Overall, this pan is solidly constructed and gets the job done. It also comes with a limited lifetime warranty, which won’t cover any damage you do to the nonstick surface but will cover manufacturer’s defects.

Pros

  • Well-built and heavy

  • Balanced weight makes it comfortable to hold

Cons

  • Somewhat difficult to flip

  • Somewhat uneven cooking on pancakes

Tramontina Professional Restaurant 10-in. Nonstick Frypan

The Tramontina Professional Nonstick Restaurant Frypan has a long, rubber handle that is hard for me to love. While it did keep my hands away from the heat during testing, the balance and grip felt weird and uncomfortable to use.

On the flip (heh) side, the pan has an exceptional nonstick surface, producing a perfect omelet and fried eggs that flipped without clinging to the pan at all. Less sticking should mean quicker cleanup, but the handle has three rivets connecting it to the pan instead of the classic two-rivet system. While it’s not a deal breaker, it does make the pan slightly harder to clean, forcing you to really dig your sponge into the sides.

Pros

  • Exceptional nonstick surface

Cons

  • Uncomfortable rubber handle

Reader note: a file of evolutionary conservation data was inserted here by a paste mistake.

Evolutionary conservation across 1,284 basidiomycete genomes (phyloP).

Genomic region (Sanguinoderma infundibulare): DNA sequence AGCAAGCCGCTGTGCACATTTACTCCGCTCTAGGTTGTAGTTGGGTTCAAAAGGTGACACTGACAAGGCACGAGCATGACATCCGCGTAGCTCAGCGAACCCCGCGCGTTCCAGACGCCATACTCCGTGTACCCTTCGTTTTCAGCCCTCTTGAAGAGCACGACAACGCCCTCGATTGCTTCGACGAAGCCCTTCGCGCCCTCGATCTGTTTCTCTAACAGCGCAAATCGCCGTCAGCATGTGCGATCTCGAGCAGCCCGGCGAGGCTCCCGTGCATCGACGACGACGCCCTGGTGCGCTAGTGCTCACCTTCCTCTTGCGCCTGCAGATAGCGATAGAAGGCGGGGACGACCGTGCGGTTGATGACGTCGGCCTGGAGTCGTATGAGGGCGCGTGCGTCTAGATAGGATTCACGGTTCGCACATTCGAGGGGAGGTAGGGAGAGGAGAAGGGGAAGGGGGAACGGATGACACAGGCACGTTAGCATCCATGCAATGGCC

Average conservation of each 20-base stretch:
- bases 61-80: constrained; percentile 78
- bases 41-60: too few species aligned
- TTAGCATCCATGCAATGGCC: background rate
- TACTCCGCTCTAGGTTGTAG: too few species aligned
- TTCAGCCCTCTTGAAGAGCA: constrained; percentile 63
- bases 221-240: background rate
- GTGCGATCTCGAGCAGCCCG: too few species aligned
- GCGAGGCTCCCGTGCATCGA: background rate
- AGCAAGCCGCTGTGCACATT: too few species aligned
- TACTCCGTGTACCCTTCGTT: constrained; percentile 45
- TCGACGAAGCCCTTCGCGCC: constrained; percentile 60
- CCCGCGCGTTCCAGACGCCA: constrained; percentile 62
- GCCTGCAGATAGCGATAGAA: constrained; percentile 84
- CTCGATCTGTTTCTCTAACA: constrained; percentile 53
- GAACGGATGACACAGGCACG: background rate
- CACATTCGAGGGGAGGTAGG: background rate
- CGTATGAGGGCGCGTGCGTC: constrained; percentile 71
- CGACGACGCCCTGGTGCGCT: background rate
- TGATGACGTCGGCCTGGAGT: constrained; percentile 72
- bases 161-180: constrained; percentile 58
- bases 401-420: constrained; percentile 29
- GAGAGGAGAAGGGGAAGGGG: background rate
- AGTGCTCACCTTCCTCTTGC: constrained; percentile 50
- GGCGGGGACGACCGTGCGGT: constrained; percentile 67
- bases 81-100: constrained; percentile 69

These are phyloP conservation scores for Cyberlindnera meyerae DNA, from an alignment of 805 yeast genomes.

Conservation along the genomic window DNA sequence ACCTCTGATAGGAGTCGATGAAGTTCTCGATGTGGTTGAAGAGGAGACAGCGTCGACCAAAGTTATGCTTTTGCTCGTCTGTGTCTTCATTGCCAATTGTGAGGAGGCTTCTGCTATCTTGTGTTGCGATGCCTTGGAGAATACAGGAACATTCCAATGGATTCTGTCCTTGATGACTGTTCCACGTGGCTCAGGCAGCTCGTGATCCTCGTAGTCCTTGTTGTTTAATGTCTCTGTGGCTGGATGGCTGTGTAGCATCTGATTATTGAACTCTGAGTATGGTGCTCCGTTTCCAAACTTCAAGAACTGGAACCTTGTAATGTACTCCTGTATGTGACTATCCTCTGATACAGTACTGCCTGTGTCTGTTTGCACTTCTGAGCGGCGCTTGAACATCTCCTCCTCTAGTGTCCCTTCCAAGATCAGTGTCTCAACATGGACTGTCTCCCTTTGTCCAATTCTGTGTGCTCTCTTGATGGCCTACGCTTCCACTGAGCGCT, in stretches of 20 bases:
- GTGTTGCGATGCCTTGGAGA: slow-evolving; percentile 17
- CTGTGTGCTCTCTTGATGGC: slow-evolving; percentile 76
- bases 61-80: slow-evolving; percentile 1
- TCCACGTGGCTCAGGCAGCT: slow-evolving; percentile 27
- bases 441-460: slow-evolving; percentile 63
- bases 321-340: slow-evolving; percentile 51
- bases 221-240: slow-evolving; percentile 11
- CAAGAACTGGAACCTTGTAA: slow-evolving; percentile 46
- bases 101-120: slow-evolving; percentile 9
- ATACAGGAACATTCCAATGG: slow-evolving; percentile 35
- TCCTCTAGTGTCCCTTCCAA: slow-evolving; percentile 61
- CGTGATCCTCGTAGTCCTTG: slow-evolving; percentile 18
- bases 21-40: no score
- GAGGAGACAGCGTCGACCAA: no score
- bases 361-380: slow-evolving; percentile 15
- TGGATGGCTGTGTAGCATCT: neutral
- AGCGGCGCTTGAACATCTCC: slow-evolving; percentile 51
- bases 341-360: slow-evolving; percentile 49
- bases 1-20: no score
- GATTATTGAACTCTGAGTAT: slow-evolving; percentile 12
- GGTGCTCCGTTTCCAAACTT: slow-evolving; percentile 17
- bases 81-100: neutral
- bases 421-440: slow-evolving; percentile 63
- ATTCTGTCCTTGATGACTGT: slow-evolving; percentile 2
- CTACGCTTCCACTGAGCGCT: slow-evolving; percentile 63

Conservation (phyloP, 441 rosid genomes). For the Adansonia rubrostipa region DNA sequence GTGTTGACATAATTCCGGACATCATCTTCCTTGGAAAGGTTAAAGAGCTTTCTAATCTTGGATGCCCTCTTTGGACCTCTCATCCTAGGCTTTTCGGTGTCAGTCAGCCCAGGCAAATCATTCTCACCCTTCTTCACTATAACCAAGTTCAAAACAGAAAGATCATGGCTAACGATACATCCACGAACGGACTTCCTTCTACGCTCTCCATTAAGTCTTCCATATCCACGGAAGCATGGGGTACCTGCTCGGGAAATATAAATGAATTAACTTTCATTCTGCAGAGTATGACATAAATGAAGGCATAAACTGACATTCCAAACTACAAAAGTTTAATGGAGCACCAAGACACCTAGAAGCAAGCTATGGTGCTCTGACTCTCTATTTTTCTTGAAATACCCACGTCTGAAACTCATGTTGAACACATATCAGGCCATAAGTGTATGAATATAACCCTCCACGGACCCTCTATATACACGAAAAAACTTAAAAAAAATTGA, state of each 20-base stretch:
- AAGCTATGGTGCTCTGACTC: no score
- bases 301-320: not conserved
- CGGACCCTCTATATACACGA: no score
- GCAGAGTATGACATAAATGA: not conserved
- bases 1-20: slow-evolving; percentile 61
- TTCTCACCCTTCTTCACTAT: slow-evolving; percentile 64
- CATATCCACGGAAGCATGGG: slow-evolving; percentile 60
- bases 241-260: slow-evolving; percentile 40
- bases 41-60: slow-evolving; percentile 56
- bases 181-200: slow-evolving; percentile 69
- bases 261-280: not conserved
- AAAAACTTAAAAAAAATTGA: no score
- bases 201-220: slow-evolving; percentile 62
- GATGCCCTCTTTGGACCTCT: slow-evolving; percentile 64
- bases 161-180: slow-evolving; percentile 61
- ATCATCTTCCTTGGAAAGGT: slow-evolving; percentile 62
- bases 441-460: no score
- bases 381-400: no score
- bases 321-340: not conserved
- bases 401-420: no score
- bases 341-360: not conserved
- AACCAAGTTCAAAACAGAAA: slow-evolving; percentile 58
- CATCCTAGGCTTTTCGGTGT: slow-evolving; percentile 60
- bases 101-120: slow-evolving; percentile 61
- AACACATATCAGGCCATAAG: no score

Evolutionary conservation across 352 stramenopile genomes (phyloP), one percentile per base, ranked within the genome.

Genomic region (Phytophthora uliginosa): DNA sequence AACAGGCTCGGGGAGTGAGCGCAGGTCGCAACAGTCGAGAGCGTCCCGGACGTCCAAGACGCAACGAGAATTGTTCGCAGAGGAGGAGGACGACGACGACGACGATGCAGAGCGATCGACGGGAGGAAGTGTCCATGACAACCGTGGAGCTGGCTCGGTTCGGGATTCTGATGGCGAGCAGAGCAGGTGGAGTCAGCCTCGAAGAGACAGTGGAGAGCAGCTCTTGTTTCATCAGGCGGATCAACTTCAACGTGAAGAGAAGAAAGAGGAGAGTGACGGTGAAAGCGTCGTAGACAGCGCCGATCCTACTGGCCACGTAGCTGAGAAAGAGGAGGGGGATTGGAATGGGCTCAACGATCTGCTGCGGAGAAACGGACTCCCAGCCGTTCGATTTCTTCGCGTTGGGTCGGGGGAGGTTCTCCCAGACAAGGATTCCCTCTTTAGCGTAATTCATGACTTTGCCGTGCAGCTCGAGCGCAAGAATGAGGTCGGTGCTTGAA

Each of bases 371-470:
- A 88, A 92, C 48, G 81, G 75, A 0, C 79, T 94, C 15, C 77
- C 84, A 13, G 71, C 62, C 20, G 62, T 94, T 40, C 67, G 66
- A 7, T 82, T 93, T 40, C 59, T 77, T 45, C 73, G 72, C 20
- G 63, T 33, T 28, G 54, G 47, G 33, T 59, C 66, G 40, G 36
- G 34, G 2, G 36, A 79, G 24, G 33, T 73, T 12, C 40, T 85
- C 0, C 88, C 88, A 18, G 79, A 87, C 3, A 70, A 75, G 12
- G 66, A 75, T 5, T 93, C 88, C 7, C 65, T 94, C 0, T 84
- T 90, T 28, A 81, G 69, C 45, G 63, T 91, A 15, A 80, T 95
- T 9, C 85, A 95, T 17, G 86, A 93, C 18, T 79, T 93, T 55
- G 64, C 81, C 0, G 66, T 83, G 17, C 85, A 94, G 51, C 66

• Difficult to clean

T-Fal E93805 Professional Nonstick 10.25 Inch Fry Pan

From one of the most well-known names in inexpensive nonstick cookware, the T-Fal Professional Nonstick Fry Pan seemed poised to perform. The pan’s claim to fame is the Thermo-spot indicator, an area of the surface that displays a solid red spot when the pan is preheated, but unfortunately, this feature didn’t work well on my gas cooktop. While it did heat up quickly, T-Fal’s nonstick abilities paled in comparison to the other pans, producing the worst omelet of the group.

The contoured silicone handle provided a nice grip, with a shape that makes flipping motions easy. The silicone material on the handle extends all the way up to the base of the pan which causes the whole handle to heat up very quickly. While I liked the pan’s shape and compatibility with induction cooktops, its performance fell disappointingly short.

Pros

  • Easy to maneuver

  • Induction compatible

  • Affordable

Cons

  • Thermo-spot indicator didn't work on glass

  • Silicone handle gets too hot to hold

  • Unimpressive nonstick surface

Meet the tester

Lindsay D. Mattison

Lindsay D. Mattison

Professional Chef

@zestandtang

Lindsay D. Mattison is a professional chef, food writer, and amateur gardener. She is currently writing a cookbook that aims to teach home cooks how to write without a recipe.

See all of Lindsay D. Mattison's reviews

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We use standardized and scientific testing methods to scrutinize every product and provide you with objectively accurate results. If you’ve found different results in your own research, email us and we’ll compare notes. If it looks substantial, we’ll gladly re-test a product to try and reproduce these results. After all, peer reviews are a critical part of any scientific process.